In carpentry—like in most things in life—the details matter. In the quick tips series, I'm walking through some of the things I've learned in my decades of experience as a master craftsman so you can be more efficient on the job site—and produce better results. 

Project management isn’t always about following an exact process every time, especially when we run into unusual circumstances with access or delays. As such, the project manager must have the ability to identify where he or she can deviate from the plan to keep the project going—all while extracting the best quality and avoiding costly liabilities. Yes, the critical path is important, but there is room to move within that path to keep the project going smoothly! These project management tools will help you problem-solve creatively.

Find space in your process to improve efficiency

The key is being able to identify what wiggle room you have within the critical path, then using that to adjust the project flow when it throws you zingers. In this video, I identified early on that I could install my fir flooring long after all the trim was completed (save for the base shoe and the plinth-trim blocks). The project was a recent upstairs master suite remodel, and the only access was through the living room and up a long flight of stairs. The upper floor was cramped for working space, and the design had a lot of millwork, cabinets, etc. I couldn’t get over how my new, soft, fir floors would fair with all the trips needed to haul material, tools, and more. For even more protection, I would normally put down Ram Board floor protection with 1/8” hardboard on top of that, but what about the bull nose on the stairs and the time it would take to go through the protection process?

I was under a lot of pressure—just like any project manager. The budget, quality expectations, and limited access were all pushing back on me. Over the years, I’ve learned how to use these kinds of stressors as a positive motivator to think outside the normal step-by-step procedural box. In fact, when I told my client and architect my solution for this particular problem—that I was going to install the hardwood after all the electrical and millwork was installed—they both looked at me kind of funny as if to say, Do you know what you’re doing? They each put a lot of personal trust in me in that moment, but I think they were still curious as to how this one was going to turn out.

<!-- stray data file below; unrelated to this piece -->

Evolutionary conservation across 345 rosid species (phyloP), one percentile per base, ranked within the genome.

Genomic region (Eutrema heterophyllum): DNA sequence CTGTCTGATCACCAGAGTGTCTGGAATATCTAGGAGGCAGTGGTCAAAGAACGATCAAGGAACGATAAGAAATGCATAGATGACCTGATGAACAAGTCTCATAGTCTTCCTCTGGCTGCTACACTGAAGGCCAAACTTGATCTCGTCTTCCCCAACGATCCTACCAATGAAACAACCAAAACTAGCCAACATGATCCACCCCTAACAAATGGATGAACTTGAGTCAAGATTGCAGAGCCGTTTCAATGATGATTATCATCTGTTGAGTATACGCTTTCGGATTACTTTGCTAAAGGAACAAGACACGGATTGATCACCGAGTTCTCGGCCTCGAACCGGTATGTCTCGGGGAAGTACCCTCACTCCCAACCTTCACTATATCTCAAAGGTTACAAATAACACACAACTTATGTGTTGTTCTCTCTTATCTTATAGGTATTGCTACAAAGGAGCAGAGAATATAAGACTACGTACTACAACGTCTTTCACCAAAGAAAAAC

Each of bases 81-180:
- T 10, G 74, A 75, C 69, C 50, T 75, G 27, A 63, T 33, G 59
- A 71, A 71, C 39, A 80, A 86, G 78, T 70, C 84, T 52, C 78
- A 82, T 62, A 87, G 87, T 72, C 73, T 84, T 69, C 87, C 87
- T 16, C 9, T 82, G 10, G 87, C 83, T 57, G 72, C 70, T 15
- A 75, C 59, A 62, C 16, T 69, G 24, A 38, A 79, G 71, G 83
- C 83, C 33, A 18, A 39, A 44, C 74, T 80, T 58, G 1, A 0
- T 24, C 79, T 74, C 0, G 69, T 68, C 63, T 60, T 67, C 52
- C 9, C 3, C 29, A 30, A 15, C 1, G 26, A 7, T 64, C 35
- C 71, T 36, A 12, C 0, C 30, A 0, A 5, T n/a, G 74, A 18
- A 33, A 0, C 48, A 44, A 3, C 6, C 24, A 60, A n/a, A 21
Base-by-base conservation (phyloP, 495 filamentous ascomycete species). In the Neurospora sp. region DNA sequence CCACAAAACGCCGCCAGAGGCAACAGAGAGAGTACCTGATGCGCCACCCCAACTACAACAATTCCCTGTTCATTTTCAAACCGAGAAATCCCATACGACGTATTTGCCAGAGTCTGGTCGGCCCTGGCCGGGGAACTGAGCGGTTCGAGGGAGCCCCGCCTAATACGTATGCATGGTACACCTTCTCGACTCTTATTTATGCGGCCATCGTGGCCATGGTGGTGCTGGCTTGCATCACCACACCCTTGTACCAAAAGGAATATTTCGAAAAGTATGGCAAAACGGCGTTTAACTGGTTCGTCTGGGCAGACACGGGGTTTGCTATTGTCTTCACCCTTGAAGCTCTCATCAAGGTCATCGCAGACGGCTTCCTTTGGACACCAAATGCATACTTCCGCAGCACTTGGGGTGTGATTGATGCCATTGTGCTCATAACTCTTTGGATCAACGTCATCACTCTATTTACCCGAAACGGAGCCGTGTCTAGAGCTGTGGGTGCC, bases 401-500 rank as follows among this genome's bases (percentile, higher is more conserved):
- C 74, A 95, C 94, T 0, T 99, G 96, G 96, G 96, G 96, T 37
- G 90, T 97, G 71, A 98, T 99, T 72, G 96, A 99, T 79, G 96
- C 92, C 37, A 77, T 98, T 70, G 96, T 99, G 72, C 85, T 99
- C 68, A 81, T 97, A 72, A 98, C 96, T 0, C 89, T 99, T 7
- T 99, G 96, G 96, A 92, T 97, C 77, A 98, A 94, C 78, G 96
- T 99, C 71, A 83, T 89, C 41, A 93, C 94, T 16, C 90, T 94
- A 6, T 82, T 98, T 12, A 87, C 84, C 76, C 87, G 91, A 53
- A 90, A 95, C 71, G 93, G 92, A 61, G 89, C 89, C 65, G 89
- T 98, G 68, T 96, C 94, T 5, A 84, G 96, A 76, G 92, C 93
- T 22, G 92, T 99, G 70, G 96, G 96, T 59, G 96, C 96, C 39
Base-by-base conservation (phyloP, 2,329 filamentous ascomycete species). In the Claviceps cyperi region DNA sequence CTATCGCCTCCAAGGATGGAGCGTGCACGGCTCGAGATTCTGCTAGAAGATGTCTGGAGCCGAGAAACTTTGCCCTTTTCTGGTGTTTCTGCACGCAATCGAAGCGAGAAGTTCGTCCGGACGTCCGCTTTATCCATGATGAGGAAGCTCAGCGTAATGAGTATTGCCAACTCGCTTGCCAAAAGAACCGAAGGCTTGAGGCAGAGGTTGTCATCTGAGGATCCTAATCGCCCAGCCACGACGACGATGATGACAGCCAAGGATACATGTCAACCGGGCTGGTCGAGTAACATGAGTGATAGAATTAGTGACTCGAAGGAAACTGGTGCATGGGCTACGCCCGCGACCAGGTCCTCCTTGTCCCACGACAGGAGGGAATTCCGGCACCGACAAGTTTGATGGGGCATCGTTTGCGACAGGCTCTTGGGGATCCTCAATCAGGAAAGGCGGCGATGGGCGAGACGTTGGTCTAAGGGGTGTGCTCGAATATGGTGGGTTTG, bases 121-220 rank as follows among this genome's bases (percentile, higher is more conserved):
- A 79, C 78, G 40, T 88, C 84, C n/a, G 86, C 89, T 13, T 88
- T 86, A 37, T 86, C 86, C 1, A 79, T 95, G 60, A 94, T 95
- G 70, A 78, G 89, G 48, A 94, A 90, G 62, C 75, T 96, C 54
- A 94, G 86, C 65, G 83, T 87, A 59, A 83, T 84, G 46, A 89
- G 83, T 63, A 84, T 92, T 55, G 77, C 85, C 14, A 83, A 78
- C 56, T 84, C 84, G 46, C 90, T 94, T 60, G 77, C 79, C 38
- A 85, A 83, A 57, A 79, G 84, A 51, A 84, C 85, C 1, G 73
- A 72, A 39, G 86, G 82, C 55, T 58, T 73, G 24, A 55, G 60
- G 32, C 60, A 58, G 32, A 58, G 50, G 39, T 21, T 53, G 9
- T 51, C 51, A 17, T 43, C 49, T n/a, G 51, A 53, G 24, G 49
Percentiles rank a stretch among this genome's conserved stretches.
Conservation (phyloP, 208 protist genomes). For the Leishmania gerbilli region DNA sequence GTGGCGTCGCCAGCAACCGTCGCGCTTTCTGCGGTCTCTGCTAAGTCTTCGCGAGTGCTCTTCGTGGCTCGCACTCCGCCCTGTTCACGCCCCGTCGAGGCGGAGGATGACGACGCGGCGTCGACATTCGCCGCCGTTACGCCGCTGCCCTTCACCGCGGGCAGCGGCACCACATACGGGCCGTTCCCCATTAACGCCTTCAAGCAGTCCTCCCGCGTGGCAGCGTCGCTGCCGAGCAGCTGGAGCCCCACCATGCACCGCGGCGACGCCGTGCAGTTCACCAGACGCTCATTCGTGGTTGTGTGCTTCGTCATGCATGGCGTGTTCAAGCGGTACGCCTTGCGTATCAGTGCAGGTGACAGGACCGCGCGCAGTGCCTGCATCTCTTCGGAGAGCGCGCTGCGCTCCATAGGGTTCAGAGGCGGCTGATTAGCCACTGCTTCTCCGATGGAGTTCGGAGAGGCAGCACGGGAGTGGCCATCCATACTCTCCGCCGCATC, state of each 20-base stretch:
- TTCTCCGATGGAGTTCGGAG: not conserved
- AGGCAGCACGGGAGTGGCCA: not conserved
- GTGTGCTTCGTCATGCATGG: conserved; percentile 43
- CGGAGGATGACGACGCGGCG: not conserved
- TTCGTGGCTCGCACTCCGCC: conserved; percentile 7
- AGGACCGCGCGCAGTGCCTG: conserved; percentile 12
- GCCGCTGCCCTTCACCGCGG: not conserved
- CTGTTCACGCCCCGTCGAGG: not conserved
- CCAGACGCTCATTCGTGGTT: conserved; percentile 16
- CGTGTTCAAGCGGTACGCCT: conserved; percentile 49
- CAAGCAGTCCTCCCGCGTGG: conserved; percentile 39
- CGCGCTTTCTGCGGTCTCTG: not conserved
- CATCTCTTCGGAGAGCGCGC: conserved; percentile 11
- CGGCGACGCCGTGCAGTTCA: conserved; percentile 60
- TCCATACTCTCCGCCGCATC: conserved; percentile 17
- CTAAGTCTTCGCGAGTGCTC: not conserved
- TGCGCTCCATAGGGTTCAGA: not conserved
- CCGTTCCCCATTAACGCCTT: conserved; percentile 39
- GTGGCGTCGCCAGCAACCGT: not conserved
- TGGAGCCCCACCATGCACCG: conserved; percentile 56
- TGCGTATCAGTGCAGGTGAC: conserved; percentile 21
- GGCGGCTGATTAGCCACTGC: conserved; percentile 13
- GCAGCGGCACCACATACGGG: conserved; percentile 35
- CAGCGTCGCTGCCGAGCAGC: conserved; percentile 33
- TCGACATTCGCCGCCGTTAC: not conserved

improve project efficiency

Have materials delivered early

With the plinth blocks temporarily fitted as trim and all the base shoe pre-cut, I identified that I could remove them and store them in a closet for final install without having to make any cuts later. (This excludes trimming the bottom of the plinth blocks, which in this instance could be done at a later time either downstairs or outside to reduce trips up and down the new stair treads.) By eliminating the step of major floor protection, I was saving a lot of time and cost in the budget. 

Normally, the floors are installed after acclimating for a week in a climate-controlled environment on the jobsite. After installation, floors are then left to acclimate further in the raw while trim work is happening. Instead, I had the floors delivered and acclimated them for much longer in a stack while we were doing trim and electrical installation. This would prove to be another time-saver, because my installers could install the floors and immediately apply their first two coats of finish without delay. We were able to perform our final install and coats of paint with minor floor protection. The third (and final) floor coat was done after painting. The painters were in last performing final touch-ups, and that was it!

In the end, the owner and architect were amazed, the project's quality turned out stellar, I was able to save dollars by being efficient, and everyone was happy. The tip? Look for your wiggle room: it all might come down to a little plinth block.

installing flooring

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